He writes Secrecy News, an email         newsletter (and blog)         which 
reports on new developments in secrecy policy for more than 10,000         
subscribers in media, government, and among the general public.        

In 1997, Mr. Aftergood was the plaintiff in a Freedom of Information         
Act lawsuit against the Central Intelligence Agency which led to the         
declassification and publication of the total intelligence budget ($26.6        
 billion in 1997) for the first time in fifty years. In 2006, he won a FOIA     
    lawsuit against the National Reconnaissance Office for release of         
unclassified budget records.        

Mr. Aftergood is an electrical engineer by training (B.Sc., UCLA, 1977)         
and has published research in solid state physics. He joined the FAS staff      
   in 1989. He has authored or co-authored papers and essays in Scientific      
   American, Science, New Scientist, Journal of Geophysical Research, Journal   
      of the Electrochemical Society, and Issues in Science and         
Technology on topics including space nuclear power, atmospheric         effects 
of launch vehicles, and government information policy. From         1992-1998, 
he served on the Aeronautics and Space Engineering Board of the         
National Research Council.        

For his work on confronting government secrecy, Mr. Aftergood has         
received the James Madison Award from the American Library Association         
(2006), the Public Access to Government Information Award from the         
American Association of Law Libraries (2006), and the Hugh M. Hefner First      
   Amendment Award from the Playboy Foundation (2004).         

Eleanor Hill returned to King & Spalding as a partner in         October 2003 
following her service as the Staff Director of the Joint         Congressional 
Inquiry on the terrorist attacks of September 11, 2001. As a         member of 
the firm's Special Matters/Government Investigations Group, her         
practice focuses on corporate internal investigations, Congressional and        
 other government investigations, legislative and policy issues, compliance     
    matters, and issues pertaining to homeland security and intelligence.       
  

Prior to her work with the Joint Inquiry, Ms. Hill was a partner at         
King & Spalding. From 1995 through 1999, she served as Inspector         
General to the Department of Defense. She served as Chair of the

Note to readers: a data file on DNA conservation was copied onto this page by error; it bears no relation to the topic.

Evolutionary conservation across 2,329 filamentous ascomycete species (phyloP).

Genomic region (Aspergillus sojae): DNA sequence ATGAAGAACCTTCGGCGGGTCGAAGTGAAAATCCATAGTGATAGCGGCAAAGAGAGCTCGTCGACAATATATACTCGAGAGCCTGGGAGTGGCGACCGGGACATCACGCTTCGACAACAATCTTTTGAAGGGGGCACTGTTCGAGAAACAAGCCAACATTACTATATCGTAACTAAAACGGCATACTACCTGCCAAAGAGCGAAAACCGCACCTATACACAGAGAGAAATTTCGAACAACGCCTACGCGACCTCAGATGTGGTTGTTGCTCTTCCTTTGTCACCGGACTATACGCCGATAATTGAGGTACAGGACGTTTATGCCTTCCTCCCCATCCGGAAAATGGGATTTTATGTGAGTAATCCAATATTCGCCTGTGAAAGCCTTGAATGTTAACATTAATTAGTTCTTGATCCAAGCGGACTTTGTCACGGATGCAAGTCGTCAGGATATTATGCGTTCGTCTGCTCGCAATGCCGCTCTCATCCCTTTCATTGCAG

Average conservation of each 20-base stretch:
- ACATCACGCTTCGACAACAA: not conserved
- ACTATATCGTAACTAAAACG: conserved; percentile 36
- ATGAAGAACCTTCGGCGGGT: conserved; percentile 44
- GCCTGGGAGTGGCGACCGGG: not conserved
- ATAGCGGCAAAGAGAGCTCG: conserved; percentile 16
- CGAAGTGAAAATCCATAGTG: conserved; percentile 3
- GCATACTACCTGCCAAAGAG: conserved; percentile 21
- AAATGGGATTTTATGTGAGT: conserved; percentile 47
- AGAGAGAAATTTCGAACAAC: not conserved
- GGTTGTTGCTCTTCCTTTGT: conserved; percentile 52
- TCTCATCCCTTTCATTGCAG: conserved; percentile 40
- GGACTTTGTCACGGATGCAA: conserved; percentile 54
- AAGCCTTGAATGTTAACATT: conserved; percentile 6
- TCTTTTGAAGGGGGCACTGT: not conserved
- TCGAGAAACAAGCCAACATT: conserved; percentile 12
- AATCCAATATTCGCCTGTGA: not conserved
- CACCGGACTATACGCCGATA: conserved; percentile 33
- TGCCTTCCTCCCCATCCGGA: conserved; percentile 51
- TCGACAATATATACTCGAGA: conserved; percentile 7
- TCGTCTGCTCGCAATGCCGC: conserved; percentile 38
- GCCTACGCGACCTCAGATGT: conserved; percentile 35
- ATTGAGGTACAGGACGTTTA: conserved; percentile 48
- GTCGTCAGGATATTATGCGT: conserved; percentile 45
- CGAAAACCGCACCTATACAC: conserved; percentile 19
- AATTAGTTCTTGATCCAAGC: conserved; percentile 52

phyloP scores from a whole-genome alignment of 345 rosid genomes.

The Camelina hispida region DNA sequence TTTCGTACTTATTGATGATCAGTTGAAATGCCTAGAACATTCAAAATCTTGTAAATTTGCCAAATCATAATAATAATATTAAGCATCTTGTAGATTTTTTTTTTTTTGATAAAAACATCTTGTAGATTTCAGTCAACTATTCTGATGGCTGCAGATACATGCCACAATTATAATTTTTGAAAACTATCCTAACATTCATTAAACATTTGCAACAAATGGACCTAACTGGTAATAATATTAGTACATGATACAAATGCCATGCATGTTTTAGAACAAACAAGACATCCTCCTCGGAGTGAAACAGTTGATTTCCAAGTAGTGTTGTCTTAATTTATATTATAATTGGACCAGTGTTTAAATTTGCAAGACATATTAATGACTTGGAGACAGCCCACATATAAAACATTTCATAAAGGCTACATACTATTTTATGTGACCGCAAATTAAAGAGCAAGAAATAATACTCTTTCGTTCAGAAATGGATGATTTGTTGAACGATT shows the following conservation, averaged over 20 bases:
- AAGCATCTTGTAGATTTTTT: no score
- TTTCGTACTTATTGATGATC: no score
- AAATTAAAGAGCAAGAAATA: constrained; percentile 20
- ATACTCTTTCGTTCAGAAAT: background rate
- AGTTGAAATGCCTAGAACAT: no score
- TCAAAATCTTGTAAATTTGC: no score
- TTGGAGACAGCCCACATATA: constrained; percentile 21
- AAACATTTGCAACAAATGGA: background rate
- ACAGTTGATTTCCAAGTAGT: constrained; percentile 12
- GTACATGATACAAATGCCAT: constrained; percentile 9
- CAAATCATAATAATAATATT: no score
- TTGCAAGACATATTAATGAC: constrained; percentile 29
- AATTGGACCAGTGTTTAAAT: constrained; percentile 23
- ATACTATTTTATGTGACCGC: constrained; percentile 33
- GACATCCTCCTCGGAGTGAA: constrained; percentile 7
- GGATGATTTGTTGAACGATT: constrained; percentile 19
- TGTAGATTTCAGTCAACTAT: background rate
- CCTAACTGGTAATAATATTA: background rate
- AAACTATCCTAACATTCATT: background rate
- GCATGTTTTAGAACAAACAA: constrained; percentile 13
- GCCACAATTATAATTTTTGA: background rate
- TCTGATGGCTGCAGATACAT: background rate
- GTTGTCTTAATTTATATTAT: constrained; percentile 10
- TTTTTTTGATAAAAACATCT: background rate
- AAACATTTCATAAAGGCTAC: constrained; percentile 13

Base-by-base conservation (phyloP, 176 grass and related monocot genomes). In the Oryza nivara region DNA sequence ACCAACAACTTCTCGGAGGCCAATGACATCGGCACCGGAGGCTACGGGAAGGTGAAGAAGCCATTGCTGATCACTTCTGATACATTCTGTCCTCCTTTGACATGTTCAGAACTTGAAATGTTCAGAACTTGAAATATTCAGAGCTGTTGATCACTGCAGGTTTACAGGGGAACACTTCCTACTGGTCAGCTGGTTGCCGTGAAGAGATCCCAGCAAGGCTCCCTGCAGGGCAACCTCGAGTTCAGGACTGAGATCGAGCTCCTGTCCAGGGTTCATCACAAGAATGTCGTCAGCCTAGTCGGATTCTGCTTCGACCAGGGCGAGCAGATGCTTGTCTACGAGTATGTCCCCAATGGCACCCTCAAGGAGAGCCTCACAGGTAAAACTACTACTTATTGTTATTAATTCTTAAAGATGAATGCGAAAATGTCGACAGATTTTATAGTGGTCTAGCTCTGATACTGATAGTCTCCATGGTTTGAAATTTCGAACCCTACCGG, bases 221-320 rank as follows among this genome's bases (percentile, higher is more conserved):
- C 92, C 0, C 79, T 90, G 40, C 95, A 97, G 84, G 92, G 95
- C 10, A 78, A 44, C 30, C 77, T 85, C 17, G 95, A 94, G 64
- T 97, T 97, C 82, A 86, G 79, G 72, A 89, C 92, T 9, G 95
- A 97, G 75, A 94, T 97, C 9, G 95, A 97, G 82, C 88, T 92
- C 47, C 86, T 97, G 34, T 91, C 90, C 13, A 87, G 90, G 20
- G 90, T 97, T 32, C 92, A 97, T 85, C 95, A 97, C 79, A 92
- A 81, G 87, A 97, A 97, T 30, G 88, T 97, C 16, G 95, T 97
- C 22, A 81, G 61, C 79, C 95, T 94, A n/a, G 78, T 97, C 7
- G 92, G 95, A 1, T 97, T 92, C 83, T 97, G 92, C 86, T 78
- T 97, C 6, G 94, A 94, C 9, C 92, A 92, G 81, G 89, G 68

President's Council on Integrity and Efficiency, as the co-chair of the         
Intelligence Community Inspectors General Forum, and as a Member of the         
Attorney General's Council on White Collar Crime. She was awarded the         
Department of Defense Distinguished Service Medal by Secretary William         
Perry and the Bronze Palm to the Distinguished Public Service Medal by         
Secretary William Cohen.         

From 1980 through February 1995, Ms. Hill was associated with the         
United States Senate's Permanent Subcommittee on Investigations. As the         
Subcommittee's Chief Counsel and Staff Director, she led numerous efforts       
  to draft and negotiate legislative proposals in a variety of areas. In        
 1987, she also served as Liaison Counsel for Senator Sam Nunn on the         
Senate Select Committee on Secret Military Assistance to Iran and the         
Nicaraguan Opposition.         

Ms. Hill is also an experienced federal prosecutor and trial lawyer,         
having served both as an Assistant United States Attorney in Tampa,         
Florida and as a Special Attorney with the Organized Crime Section of the       
  U.S. Department of Justice.         

Ms. Hill graduated, magna cum laude, from Florida State         University and 
with high honors from the Florida State University         College of Law. At 
Florida State, she was a member of Phi Beta Kappa, Phi         Kappa Phi and 
the Law Review.         

Eric Lichtblau covers federal law enforcement and national         security 
issues for the Washington bureau of The New York Times as         a reporter 
for the Times. Lichtblau was the first reporter to break         the story of 
the National Security Agency's warrantless electronic         eavesdropping on 
millions of American citizens' phone calls.         

For his work on the domestic spying scandal, Lichtblau was the         
recipient of a Goldsmith Prize for Investigative Reporting and is also the      
   2006 recipient, with Times reporter James Risen, of the Pulitzer         
Prize for National Reporting. The Pulitzer jury applauded them "for their       
  carefully sourced stories on secret domestic eavesdropping that stirred a     
    national debate on the boundary line between fighting terrorism and         
protecting civil liberty."         

Lichtblau has recently uncovered more government monitoring activities.         
The Swift story, in which counter-terrorism officials accessed the banking      
   transactions of thousands of Americans from an international database, has   
      alarmed many. The government's departure from typical practice in how 
they         acquire large amounts of sensitive financial data has stirred 
concerns         about legal and privacy issues.        

Before coming to the Times, he worked for the The Los Angeles         Times for 
15 years in both California and Washington, focusing on         investigative